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bigduckontax, Accountant
Category: Tax
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I have lived in the UK all my life and since September 2010

Customer Question

I have lived in the UK all my life and since September 2010 I years have been a self-employed researcher.

On 23 June, I will be going abroad to work full time as a journalist. I will be employed on service contracts (self-employed).

I am trying to clarify whether I will be non-resident for income tax purposes.

I appear to meet the first two criteria for having a "split year" regarding my residency status for THIS tax year as:
1) I am UK resident who has been resident in the UK in the previous tax year and
2) I will be working full-time abroad until the end of this tax year.

However, the third criteria states that you must be non-resident in the UK in the following tax year. I am not sure yet whether that will be the case. It is more than likely that I will be abroad for just for one calender year.

Can you advise on my tax status if I decide that it will just be one calender year (and not a full tax year) and return to work in the UK in June 2015 and this would be affected if I if I stay abroad longer.

I read on the HMRC site that even if I qualified under the definition of ‘temporary period of non-residence’ a tax liability may arise on my return to the UK for self-employed income earned abroad. Will I have to pay UK tax on the income I earned abroad from self-employment?

Also in determining residency status it mentions having a home in the UK. I currently live at my girlfriends house (she is the owner). She will be staying in the UK. Does that count as having a home? How would this be affected if I become a co-signatory on her mortgage during the period I am away.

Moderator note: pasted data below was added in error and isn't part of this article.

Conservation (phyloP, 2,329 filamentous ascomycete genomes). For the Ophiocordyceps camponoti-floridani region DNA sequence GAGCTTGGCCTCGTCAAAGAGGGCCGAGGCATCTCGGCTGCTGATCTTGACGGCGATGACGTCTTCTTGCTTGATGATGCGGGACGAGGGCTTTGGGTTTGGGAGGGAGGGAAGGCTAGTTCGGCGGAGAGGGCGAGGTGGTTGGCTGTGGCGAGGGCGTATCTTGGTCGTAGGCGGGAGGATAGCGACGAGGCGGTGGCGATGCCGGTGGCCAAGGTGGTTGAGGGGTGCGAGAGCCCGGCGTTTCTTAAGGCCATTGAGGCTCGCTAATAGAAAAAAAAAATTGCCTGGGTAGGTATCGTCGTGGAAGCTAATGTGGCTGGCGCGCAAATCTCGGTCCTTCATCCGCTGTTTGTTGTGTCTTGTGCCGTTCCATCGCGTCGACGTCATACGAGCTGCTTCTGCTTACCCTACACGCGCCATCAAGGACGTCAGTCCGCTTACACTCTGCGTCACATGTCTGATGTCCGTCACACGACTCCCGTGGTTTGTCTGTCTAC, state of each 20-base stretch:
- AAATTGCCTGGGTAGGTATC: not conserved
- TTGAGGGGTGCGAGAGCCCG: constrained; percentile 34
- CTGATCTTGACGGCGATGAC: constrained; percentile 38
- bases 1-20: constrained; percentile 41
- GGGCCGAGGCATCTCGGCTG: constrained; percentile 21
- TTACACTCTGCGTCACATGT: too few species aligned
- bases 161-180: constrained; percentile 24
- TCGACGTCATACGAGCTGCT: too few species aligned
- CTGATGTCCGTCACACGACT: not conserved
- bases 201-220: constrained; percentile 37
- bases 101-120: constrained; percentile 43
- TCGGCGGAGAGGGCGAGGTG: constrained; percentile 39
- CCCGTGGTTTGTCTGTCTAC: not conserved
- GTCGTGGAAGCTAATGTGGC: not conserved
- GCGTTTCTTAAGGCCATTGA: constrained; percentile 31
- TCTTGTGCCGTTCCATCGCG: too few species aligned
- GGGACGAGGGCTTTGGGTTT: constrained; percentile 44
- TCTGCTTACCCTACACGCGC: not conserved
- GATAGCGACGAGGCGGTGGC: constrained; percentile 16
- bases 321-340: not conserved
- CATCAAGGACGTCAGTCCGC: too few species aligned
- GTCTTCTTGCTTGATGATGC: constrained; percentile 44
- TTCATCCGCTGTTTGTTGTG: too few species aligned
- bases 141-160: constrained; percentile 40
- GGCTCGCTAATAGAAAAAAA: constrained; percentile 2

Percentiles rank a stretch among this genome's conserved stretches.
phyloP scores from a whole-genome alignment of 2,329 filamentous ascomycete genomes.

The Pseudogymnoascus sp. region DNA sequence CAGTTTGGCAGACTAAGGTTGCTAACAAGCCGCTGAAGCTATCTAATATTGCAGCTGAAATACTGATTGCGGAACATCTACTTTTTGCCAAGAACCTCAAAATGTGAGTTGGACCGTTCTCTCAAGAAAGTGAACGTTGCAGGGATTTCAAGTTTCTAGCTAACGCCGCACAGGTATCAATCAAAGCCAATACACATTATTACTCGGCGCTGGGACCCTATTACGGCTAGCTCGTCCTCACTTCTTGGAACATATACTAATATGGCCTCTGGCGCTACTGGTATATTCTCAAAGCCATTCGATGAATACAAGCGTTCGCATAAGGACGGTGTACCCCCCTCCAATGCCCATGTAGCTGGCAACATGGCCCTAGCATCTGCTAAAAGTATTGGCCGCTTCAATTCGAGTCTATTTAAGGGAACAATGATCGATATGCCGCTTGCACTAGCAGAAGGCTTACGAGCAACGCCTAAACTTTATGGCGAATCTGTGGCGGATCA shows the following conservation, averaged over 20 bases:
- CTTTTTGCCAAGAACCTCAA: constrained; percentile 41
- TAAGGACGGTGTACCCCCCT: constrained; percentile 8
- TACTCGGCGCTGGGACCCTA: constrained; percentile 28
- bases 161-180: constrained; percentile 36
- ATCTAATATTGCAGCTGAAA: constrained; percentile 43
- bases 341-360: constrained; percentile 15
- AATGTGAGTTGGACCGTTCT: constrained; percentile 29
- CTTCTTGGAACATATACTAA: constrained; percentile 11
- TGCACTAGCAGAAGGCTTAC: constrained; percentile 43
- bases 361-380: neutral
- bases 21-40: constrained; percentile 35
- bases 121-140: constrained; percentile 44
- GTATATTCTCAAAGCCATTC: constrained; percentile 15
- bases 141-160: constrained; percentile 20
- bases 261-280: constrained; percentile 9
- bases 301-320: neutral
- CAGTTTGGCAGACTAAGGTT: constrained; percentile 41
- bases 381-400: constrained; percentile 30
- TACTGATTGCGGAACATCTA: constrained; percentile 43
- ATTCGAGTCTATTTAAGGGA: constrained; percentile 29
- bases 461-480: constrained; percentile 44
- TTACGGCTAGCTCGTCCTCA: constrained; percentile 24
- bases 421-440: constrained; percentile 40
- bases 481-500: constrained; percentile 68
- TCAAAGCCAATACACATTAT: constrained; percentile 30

Submitted: 3 years ago.
Category: Tax
Expert:  bigduckontax replied 3 years ago.

Hello, I'm Keith and happy to help you with your question.


Firstly things will go much smoother if, when you leave the UK, you send a form P85 to your tax office. HMRC will then record you as non-resident for the following tax year and split the year into two portions, one resident and one non resident. When you return to the UK you advise your tax office and the situation is reversed. However, you are correct in your thoughts that if you do return as you surmise, for tax purposes, you will never become non-resident. However, if you do use the P85 process and do stay away longer than anticipated all will be in order for your tax affairs. You need to be away for a full tax, not calender, year to achieve non-resident status and the legislation takes that back to the departure date. I suspect that you will probably not achieve this and be treated for tax purposes as resident for the whole period abroad. This means that all your world wide income in the period will be subject to UK taxation, but for most countries there are Double Tax Treaties in place which allow tax deducted by overseas governments to be allowed as tax credits against UK liabilities.


Living at your girl friend's residence does not constitute you having a home in the UK for tax purposes, despite you being classed for tax purposes as resident. Paying her mortgage is merely a gift of moneys to her and gifts are outside the scope of UK tax legislation.


I do hope I have thrown some light on your tax position. Please don't forget the P85 procedure, you can file it on line; it will make life so much easier. A colleague has reminded me that the departure year split is now enshrined in legislation; it used to be an extra statutory concession. The effect is the same!

Customer: replied 3 years ago.

Thank you.


Two issues:


1) Re: my home. I am currently mid way through being added to her mortgage. I assume this will then mean that I do have a home in the UK. What are the implications for residency then?


2) Aside from the amount of time I am away does being self-employed affect the situation re residency?







Expert:  bigduckontax replied 3 years ago.
The fact that you are assisting her with the mortgage is irrelevant. Your addition to the mortgage deed merely makes you liable in law for some of the debt due. It, in itself, creates no property rights. Your residence rights stem from your living and working in the UK and it is clear from the tax authorities point of view you are resident. However the definition of residence differs between taxation and immigration/nationality legislation. This is a taxation web site and we experts are not competent to comment on the latter subject.

Self employment has no effect on residency, Lee.
Expert:  bigduckontax replied 3 years ago.

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